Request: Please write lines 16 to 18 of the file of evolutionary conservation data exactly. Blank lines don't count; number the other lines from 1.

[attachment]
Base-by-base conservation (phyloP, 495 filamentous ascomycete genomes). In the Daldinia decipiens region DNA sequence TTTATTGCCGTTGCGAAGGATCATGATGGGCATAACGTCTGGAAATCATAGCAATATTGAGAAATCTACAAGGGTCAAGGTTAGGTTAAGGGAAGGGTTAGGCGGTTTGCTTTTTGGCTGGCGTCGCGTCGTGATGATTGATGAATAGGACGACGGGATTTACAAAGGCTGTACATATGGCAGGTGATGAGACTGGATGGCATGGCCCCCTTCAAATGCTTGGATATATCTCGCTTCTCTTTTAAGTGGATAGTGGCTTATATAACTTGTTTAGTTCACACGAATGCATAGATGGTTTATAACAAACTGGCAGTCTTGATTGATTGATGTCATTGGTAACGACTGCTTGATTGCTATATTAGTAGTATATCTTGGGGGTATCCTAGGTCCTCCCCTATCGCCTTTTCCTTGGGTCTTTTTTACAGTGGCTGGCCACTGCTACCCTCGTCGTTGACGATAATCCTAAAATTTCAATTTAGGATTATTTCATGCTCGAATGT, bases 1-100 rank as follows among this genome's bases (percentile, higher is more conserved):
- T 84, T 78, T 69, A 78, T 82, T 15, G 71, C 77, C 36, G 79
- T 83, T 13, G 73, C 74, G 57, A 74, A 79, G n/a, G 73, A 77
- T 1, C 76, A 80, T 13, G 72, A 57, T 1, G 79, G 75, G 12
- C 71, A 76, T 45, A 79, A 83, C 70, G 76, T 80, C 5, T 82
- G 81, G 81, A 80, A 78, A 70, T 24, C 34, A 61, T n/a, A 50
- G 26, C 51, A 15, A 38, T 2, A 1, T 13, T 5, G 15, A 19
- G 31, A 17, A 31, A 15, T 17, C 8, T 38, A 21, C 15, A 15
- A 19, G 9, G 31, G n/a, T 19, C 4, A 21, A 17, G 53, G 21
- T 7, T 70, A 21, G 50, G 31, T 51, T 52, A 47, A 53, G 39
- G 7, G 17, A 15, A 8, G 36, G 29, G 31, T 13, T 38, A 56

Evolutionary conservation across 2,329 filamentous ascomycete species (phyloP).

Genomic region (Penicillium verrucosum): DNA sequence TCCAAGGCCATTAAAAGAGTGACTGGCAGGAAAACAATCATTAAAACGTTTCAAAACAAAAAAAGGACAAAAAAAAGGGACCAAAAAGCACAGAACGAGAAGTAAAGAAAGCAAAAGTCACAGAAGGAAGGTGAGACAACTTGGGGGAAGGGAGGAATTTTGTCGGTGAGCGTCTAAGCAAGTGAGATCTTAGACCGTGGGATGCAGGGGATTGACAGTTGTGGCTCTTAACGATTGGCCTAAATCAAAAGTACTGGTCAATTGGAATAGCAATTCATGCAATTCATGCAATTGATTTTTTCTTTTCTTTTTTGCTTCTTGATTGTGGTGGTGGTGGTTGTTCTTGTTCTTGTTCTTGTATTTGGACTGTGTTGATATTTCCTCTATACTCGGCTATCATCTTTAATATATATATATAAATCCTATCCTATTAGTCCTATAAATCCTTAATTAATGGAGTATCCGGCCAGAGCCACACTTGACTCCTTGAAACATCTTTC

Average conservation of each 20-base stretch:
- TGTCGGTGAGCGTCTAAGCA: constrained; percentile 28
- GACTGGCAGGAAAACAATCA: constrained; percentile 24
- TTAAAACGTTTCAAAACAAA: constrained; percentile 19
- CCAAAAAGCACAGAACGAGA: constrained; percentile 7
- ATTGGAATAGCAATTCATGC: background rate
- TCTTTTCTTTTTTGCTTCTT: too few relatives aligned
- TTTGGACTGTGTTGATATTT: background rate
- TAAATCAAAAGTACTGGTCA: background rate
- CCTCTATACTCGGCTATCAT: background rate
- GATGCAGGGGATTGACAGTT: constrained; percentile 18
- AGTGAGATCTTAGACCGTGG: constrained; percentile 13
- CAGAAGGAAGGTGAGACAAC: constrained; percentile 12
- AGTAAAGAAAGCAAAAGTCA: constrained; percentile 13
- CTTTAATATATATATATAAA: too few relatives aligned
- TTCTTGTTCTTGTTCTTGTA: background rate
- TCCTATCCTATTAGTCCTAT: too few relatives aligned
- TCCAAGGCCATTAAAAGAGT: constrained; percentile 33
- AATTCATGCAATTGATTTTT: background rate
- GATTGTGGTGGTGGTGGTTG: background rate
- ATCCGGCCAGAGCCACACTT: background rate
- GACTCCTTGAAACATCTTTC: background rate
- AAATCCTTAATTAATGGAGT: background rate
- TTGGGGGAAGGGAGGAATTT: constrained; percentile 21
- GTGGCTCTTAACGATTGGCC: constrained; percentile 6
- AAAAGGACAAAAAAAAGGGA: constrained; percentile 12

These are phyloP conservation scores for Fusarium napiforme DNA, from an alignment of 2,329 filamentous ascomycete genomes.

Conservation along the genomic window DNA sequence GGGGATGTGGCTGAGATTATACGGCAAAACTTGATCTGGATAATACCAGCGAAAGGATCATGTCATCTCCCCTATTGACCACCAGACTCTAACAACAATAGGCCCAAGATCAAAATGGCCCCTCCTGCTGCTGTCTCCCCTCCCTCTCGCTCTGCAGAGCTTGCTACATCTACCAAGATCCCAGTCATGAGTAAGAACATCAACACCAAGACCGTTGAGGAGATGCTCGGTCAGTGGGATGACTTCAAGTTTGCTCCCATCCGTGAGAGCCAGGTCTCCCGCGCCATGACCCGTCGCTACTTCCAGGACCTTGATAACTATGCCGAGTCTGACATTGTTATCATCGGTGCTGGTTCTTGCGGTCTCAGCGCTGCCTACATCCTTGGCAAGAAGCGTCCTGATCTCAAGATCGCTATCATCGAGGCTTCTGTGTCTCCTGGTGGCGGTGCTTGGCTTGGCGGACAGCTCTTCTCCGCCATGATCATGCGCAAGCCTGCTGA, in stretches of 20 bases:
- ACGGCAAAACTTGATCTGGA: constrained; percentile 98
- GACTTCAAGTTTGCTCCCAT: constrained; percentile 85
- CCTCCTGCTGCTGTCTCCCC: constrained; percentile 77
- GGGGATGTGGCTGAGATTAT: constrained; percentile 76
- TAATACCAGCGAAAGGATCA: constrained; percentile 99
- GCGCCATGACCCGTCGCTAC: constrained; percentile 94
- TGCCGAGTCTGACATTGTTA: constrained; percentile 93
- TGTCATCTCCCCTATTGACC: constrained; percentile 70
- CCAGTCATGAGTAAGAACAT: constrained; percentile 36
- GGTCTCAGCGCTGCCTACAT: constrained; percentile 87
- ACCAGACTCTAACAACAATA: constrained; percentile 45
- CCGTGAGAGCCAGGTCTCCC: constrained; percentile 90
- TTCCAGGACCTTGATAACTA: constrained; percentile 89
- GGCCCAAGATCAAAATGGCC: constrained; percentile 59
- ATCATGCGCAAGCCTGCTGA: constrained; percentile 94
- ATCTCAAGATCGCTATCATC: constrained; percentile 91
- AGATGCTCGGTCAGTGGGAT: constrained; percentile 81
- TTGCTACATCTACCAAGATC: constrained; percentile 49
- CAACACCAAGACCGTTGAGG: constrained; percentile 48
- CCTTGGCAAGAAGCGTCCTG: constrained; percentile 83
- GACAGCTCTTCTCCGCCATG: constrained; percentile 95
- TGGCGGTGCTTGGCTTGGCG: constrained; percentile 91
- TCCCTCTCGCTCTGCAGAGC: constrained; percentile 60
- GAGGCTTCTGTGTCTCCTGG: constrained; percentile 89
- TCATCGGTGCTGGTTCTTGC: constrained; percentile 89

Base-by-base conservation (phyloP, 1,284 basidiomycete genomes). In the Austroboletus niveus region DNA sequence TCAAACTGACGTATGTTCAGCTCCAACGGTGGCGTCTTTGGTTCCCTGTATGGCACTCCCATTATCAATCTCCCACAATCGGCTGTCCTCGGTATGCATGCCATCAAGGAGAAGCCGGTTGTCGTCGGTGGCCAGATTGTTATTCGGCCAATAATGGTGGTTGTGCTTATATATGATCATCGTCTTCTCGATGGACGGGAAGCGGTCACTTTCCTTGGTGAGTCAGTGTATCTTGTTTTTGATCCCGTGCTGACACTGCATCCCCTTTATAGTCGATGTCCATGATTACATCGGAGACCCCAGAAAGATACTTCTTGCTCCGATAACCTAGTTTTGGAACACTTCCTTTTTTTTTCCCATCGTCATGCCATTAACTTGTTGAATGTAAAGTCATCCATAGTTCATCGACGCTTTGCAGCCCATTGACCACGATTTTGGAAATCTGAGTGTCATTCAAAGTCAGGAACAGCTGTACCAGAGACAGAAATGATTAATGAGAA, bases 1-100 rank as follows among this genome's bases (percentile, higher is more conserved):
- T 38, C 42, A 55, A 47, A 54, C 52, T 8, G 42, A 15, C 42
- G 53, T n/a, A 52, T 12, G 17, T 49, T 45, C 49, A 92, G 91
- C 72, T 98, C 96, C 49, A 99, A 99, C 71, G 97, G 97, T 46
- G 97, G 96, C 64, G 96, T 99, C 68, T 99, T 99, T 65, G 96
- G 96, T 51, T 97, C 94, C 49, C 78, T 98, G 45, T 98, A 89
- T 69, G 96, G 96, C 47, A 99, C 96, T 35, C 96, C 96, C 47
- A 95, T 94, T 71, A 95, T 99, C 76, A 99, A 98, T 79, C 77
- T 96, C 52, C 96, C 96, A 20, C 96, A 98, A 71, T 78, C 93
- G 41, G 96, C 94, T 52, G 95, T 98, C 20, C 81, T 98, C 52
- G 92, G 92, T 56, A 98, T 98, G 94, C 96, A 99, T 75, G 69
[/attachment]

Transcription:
- GACTGGCAGGAAAACAATCA: constrained; percentile 24
- TTAAAACGTTTCAAAACAAA: constrained; percentile 19
- CCAAAAAGCACAGAACGAGA: constrained; percentile 7